# Polymer Chemistry. The Basic Concepts - Himenz P.C.

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desired result. A fair amount of algebra is required to convert this

result into a usable form. We outline the tidying up in the following

steps; the reader can supply the intervening steps:

516

Thermodynamics of Polymer Solutions

1. Substitute Eq. (8.32) for ñî in ?2:

zn2(z- 1)n2 (n-2>

n2

Ï [N- n(i- l)]n

N2 J NN2(n_1)

i= 1

2. Examine the product of terms in this expression, replacing N by nN/n:

6. Apply Sterling's approximation to the logarithm of ?2 and simplify:

7. Consider the above result for the case of N2 = 0, that is, for

pure solvent:

The expression in item (6) is proportional to the entropy of the

pure

solvent: St = 0.

8. If Nt = 0, that is, for pure polymer, the expression in item (6)

gives

S2 = kN2 [In z + (n - 2) In (z - 1) + (1 - n) + In n]

This is the entropy of the disordered polymer when the latter

entirely fills the lattice.

3. Write out a few terms of the product:

Ï

4. This is the same as

5. Substitute items (2) and (3) into item (1):

K1 ? KT - / v\_Ë \ w\ M _ y. . i n . p

+ N2 [In z + (n - 2) In (z - 1) + (1 - n) + In

n]

The Flory-Huggins Theory: The Entropy of Mixing

517

The entropy of the mixture minus the entropy of the pure components-

that is, item (6) minus items (7) and (8)-gives ASm according to this

model:

Multiplying and dividing the right-hand side by Nt + N2 and letting this

sum equal Avogadro's number of molecules gives ASm per mole of solution:

This result should be compared with Eq. (8.28) for the case of the ideal

mixture. It is reassuring to note that for n = 1, Eq. (8.36) reduces to

Eq. (8.28). Next let us consider whether a change of notation will

clarify Eq. (8.36) still more. Recognizing that the solvent, the repeat

unit, and the lattice site all have the same volume, we see that Nt/N is

the volume fraction occupied by the solvent in the mixture and nN2/N is

the volume fraction of the polymer. Letting ô{ be the volume fraction of

component i, we see that Eq. (8.36) becomes

This model then leads us through a thicket of statistical and algebraic

detail to the satisfying conclusion that going from small solute

molecules to polymeric solutes only requires the replacement of mole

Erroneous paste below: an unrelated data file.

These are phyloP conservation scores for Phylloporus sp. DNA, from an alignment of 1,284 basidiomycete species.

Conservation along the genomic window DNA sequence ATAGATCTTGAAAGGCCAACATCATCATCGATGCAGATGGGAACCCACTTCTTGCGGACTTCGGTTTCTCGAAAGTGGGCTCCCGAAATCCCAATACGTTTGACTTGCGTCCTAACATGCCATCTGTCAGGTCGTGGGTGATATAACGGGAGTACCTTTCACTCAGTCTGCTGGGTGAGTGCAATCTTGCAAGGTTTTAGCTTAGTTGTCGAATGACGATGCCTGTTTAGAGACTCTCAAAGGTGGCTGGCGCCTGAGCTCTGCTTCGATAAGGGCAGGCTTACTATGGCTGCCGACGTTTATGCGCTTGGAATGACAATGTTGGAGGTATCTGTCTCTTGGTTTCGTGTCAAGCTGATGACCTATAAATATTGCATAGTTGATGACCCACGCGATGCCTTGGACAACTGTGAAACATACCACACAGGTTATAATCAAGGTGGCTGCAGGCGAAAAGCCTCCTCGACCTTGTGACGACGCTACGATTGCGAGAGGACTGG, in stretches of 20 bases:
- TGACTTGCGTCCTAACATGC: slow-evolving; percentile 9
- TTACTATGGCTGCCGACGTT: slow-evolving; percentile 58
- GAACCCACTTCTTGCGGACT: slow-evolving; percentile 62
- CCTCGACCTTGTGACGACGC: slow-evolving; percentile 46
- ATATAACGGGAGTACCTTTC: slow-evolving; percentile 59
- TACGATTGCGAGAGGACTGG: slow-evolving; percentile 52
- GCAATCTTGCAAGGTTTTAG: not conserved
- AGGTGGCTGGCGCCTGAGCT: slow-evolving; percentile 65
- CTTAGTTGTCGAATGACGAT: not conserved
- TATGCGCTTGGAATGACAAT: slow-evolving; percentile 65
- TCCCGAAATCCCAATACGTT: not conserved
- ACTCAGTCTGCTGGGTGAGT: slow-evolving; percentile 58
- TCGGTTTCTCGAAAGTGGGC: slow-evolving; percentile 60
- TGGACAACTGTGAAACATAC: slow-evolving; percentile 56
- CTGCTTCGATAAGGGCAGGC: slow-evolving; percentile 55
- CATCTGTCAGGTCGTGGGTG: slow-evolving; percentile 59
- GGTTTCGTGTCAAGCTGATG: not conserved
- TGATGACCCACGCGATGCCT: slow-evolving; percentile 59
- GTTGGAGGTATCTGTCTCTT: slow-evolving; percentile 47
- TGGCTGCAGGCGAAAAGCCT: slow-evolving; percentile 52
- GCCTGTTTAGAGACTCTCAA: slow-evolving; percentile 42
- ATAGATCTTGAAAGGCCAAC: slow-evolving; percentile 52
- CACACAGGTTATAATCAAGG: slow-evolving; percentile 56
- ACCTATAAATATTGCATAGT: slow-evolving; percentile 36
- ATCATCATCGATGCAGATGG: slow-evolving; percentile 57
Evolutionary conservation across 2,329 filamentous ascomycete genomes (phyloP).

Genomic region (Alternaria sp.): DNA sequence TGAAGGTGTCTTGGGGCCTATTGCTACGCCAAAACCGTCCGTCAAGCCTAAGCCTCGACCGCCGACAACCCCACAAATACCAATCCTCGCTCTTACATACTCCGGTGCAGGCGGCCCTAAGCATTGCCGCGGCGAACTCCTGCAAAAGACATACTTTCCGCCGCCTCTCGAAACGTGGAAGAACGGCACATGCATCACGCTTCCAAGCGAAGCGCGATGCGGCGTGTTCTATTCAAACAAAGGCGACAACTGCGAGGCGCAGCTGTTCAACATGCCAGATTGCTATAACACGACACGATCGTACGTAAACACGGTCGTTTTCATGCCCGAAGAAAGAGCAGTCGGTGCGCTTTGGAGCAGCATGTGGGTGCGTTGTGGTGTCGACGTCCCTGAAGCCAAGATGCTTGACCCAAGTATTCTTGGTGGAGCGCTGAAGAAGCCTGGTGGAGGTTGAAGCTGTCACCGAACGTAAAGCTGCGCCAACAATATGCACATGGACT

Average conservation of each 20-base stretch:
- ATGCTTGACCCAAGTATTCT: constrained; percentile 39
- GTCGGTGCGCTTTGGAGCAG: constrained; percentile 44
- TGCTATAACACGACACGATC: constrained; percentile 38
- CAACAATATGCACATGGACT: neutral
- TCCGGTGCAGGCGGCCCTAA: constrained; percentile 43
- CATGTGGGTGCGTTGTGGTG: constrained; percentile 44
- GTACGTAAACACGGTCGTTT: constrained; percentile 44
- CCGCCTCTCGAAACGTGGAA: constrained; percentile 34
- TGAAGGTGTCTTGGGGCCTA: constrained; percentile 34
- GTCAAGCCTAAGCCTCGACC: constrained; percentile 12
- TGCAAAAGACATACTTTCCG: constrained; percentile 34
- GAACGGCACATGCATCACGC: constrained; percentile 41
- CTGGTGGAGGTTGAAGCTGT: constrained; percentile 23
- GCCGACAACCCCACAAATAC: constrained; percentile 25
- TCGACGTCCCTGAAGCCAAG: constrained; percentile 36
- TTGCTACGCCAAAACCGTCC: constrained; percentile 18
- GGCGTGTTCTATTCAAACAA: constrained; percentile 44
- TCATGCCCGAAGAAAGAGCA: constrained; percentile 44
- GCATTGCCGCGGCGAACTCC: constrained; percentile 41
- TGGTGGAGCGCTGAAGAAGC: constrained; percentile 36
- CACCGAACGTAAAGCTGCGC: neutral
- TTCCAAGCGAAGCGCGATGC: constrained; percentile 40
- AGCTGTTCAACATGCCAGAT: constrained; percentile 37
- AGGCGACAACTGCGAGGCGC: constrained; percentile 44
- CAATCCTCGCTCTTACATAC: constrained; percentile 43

fractions with volume fractions within the logarithms. Note that the mole

fraction weighting factors are unaffected.

Since the system was defined to be athermal, AGm = - T ASm, so

Since the 0's are fractions, the logarithms in Eq. (8.38) are less than

unity and AGm is negative for all concentrations. In the case of athermal

mixtures entropy considerations alone are sufficient to account for

polymer-solvent miscibility at all concentrations. Exactly the same is

true for ideal solutions. As a matter of fact, it is possible to regard

the expressions for ASm and AGm for ideal solutions as special cases of

Eqs. (8.37) and (8.38) for the situation where n happens to equal unity.

The following example compares values for ASm for ideal and Flory-Huggins

solutions to examine quantitatively the effect of variations in n on the

entropy of mixing.

+ N2 In

nN2

~N~

(8.35)

nN2

"fT

(8.36)

ASm = - R (xt In 0! + x2 In 02)

(8.37)

AGm = RT (xt In 0! + x2 In 02 )

(8.38)

518

Thermodynamics of Polymer Solutions

Example 8.1

Evaluate ASm for ideal solutions and for athermal solutions of polymers

having n values of 50, 100, and 500 by solving Eqs. (8.28) and (8.38) at

regular intervals of mole fraction. Compare these calculated quantities

by preparing a suitable plot of the results.

Solution

We express the calculated entropies of mixing in units of R. For ideal

solutions the values of ASm are evaluated directly from Eq. (8.28):

x2 0.1 0.2 0.3 0.4 0.5 0.6 0.7 0.8

0.9

x2 0.9 0.8 0.7 0.6 0.5 0.4 0.3 0.2

0.1

ASm/R 0.325 0.500 0.611 0.673 0.693 0.673 0.611

0.500 0.325

For polymer solutions we seek the relationship between mole fraction and

volume fraction. Since 02/0t = nN2/Nt, N2/Nt = (1/n) (02/0i). Also,

Na _ N2/Nt _ (Öï)ô21ô1

*2 Nt + N2 1 + N2/Nt 1+(1/ï)02/0!

Remember that both x and 0 are fractional concentrations, so xt + x2 = 1

and 0i + 02 = 1. Therefore

x = (1/n) 0a /(1 - 03 )

*2 1 + (1/n) 02 /(1 - 02)

from which we find

<b = X2

2 (l/n) + x2(l - 1/n)

This result enables us to convert mole fractions to volume fractions.

Table 8.1 lists the corresponding values of ô{ and Xj for n = 50, 100,

and 500 as needed for the evaluation of ASm. With Xj's and the

corresponding 0.'s available, the

required values of ASmix /R are calculated by Eq. (8.38):

n = 50 1.71 2.10 2.19 2.14 1.97 1.75 1.49 1.06 0.62

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